Science News

Western Australian rock art could represent chaos that followed at the end of the ice age

The examples of rock art from Gwion in Western Australia, discovered in 1891, may date back 10,000-12,000 years according to a team of archaeologists. The researchers used an unusual dating method: they dated the tiny grains of coal in the fossilized wasp nests created by these insects on the painted walls.

Dating rock art is always difficult since the substances that are used to paint, mostly ocher minerals, cannot be dated to radiocarbon. The researchers, therefore, thought of using the nests made by the so-called “mud wasps,” flying insects that build their nests from the mud, in this case on a rock substrate.

The researchers measured how long the grains of quartz sand that wasps from the past used to create their nests were present on the rock where the paintings were. These are nesting wasps whose nests, made of mud, petrify after abandonment. These remains can be analyzed through various complex optical techniques and it is also possible to date the traces of pollen contained in them. With this method, they established that Gwion’s rock art examples date back over 10,000 years ago.

It is a period that coincides with the end of an ice age, a period during which the level of the oceans rose and there were floods in northern Australia.

This led the Aboriginal people who lived near the coasts to take refuge inland and precisely these forced emigrations could be the object of the meaning of many drawings that often depict human figures moving with bags and headdresses.

Science News

Here’s how pollution from coal-fired power plants can clog lungs

A new experiment conducted by a professor at the Virginia-Maryland College of Veterinary Medicine confirms that burning coal can cause serious lung damage. Specifically, the researchers conducted experiments on mice by exposing them to ashes or fumes of burnt coal.

Irving Coy Allen, along with colleagues from various other American institutes and a university in Shanghai, has discovered that very small titanium oxide particles can prove highly toxic. These particles would be present in the ash and smoke of burnt coal. Lung damage to mice also occurred after a single exposure while long-term damage occurred in just six weeks of exposure.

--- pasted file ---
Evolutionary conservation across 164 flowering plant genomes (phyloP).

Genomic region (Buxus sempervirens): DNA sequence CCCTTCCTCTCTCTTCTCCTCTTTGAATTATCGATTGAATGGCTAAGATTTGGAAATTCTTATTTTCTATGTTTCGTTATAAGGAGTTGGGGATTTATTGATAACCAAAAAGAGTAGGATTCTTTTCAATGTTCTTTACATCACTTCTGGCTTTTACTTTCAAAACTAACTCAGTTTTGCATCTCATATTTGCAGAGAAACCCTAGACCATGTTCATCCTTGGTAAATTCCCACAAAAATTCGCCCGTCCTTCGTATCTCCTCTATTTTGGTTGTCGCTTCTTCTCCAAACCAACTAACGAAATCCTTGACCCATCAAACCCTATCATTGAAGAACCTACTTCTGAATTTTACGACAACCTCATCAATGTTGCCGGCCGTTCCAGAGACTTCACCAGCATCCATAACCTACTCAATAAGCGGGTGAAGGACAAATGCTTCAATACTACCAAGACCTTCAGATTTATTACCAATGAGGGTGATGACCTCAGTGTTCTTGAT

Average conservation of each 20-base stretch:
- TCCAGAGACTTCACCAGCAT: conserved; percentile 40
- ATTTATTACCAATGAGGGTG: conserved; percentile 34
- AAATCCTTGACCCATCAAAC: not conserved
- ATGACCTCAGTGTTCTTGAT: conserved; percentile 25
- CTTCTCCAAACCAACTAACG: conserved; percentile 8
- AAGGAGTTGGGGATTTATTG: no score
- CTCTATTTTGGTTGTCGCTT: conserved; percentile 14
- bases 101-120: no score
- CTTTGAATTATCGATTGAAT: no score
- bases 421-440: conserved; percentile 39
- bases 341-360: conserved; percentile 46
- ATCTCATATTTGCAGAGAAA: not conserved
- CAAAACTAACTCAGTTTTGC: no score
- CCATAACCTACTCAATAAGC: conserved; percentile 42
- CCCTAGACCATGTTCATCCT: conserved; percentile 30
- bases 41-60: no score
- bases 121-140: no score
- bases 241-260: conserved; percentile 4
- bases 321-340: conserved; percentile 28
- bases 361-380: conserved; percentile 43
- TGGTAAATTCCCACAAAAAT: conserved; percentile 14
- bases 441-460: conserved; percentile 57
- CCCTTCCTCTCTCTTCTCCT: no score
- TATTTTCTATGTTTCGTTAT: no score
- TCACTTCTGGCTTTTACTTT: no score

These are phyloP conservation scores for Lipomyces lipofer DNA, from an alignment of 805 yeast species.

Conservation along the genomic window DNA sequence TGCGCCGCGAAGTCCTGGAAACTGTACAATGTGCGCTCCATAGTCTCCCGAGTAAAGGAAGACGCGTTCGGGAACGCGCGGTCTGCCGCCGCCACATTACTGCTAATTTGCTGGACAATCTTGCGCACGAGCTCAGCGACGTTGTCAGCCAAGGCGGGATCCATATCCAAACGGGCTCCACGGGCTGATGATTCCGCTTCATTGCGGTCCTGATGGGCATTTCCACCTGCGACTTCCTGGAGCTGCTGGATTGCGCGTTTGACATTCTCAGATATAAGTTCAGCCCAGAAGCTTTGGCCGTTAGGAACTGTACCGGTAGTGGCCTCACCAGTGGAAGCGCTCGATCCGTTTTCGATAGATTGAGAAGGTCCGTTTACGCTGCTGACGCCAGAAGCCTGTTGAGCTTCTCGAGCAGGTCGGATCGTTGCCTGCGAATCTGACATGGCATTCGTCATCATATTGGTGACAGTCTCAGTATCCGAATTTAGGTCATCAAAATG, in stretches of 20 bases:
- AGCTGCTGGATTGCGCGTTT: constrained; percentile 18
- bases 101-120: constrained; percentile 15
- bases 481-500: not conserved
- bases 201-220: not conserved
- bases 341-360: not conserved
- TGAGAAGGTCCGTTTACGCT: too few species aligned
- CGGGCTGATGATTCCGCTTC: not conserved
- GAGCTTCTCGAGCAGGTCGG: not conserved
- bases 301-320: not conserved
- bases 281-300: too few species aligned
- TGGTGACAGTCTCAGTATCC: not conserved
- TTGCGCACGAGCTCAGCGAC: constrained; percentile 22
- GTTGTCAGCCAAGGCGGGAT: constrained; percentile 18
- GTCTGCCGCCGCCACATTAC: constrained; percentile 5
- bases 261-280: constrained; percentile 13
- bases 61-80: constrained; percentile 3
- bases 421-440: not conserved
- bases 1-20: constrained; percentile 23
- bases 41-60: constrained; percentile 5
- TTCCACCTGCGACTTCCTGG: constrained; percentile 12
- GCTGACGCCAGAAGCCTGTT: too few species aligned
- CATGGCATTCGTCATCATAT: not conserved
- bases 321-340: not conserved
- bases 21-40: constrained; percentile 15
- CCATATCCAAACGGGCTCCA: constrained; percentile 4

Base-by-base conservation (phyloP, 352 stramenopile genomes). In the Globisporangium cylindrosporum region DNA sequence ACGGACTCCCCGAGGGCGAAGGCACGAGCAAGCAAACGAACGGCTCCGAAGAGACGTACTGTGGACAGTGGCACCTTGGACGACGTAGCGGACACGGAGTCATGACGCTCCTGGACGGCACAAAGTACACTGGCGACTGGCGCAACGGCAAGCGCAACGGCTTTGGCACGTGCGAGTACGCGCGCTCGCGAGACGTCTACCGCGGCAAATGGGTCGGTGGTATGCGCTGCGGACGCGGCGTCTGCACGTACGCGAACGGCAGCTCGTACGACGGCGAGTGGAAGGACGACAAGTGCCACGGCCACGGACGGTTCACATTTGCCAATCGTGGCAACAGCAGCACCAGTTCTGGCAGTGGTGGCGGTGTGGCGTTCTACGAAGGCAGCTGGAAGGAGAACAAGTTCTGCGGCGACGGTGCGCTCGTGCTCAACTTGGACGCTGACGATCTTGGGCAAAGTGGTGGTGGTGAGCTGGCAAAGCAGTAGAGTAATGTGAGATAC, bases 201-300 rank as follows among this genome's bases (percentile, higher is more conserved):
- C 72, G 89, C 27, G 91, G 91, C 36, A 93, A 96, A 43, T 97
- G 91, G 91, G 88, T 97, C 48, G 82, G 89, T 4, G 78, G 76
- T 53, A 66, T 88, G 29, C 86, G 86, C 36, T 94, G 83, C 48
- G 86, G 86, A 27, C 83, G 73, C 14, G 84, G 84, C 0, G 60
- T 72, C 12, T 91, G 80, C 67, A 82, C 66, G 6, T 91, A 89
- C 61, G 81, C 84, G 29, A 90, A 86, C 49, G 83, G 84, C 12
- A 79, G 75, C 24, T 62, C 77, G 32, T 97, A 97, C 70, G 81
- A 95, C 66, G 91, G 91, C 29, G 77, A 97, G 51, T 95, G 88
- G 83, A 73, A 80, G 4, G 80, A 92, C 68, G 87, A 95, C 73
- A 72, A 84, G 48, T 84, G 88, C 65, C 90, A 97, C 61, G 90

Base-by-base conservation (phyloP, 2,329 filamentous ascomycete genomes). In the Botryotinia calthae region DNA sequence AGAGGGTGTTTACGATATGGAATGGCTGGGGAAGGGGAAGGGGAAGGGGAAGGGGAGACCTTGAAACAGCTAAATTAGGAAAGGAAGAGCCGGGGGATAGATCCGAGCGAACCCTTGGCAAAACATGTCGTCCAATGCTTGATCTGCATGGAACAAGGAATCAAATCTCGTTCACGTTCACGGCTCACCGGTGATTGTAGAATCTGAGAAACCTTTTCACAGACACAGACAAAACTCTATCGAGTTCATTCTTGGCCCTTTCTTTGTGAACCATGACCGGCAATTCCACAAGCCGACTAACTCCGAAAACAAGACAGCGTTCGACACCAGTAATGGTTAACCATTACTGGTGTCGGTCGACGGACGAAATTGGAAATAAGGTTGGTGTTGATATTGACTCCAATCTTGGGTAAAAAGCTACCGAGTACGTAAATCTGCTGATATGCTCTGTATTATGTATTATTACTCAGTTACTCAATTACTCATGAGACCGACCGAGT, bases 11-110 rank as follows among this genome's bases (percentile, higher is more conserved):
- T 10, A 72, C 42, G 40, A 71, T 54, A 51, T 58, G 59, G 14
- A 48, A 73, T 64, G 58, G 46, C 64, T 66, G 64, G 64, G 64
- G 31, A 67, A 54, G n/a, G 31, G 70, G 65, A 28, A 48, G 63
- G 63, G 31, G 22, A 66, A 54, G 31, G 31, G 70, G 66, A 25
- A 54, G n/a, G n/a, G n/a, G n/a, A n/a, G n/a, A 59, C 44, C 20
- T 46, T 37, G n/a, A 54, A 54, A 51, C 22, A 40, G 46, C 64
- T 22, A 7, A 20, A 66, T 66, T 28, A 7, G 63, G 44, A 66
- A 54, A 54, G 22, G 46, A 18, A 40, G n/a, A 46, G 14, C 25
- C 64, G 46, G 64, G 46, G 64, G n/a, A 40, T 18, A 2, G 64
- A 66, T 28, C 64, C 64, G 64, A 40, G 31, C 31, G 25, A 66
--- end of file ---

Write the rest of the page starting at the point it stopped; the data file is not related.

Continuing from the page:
Current coal-fired plants have very complex filters to avoid most of the emissions of nanoparticles into the atmosphere following the combustion of coal. However, when these filters are not present or not efficient, these particles can expand into the air and easily enter the lungs.

Especially the smallest particles, known as titanium suboxide nanoparticles, are of most concern to scientists. These are very small particles, which reach a diameter of 100 millionths of a meter. Once they enter the lungs, they come across macrophages, the defensive cells that are supposed to counteract foreign particles.

Against these particles, so small, macrophages go into difficulty. They cannot decompose them and begin to die, a process leading to increased recruitment of macrophages.

It is a “surprising discovery,” as Allen himself defines it, and a phenomenon that occurs after only one exposure. And even after long periods of time, these buildups remain in the lungs. This phenomenon, of course, raises concerns about urban pollution produced by coal-fired power plants.

Science News

Discrimination of children and adolescents linked to their mothers poor health

When a child suffers discrimination, the mother can suffer harm not only on a psychological level but also on a health level. Indeed, a new study analyzes the link that exists between unfair social treatment by young adults and the decline in the health of their mothers during middle age.

“Our study suggests that when a child experiences discrimination, these cases of unfair treatment are likely to harm the health of the mother as well as their own,” says Cynthia Colen, a sociology professor at Ohio State University and lead author.

This is the first study that finds a link in the “opposite” direction between discrimination and unfair treatment of children and young people and the health of their mothers. Previously, links had been found between unfair treatment of pregnant women and the health of their children.

To carry out the study, the results of which were published in the Journal of Health and Social Behavior, the researchers analyzed two generations of families using data from a survey started in 1979 that followed the subjects for more than forty years. The database consisted of data concerning 3,004 mothers and 6,562 children.

Discrimination levels and unfair treatment were assessed through responses to specific surveys while mothers’ health was self-assessed. All mothers were between 40 and 50 years old. The researchers also discovered racial disparities in the results: African American adolescents and young adults reported most of the experiences of discrimination and 31% of black mothers reported having poor health compared to 17% of white mothers and 26% of mothers Hispanic.

“We now know that these negative health effects are not limited to the person experiencing firsthand discrimination – instead they are intergenerational and will likely contribute to racial health disparities which means that black people can expect to die younger and live a lesser life,” reports Colen.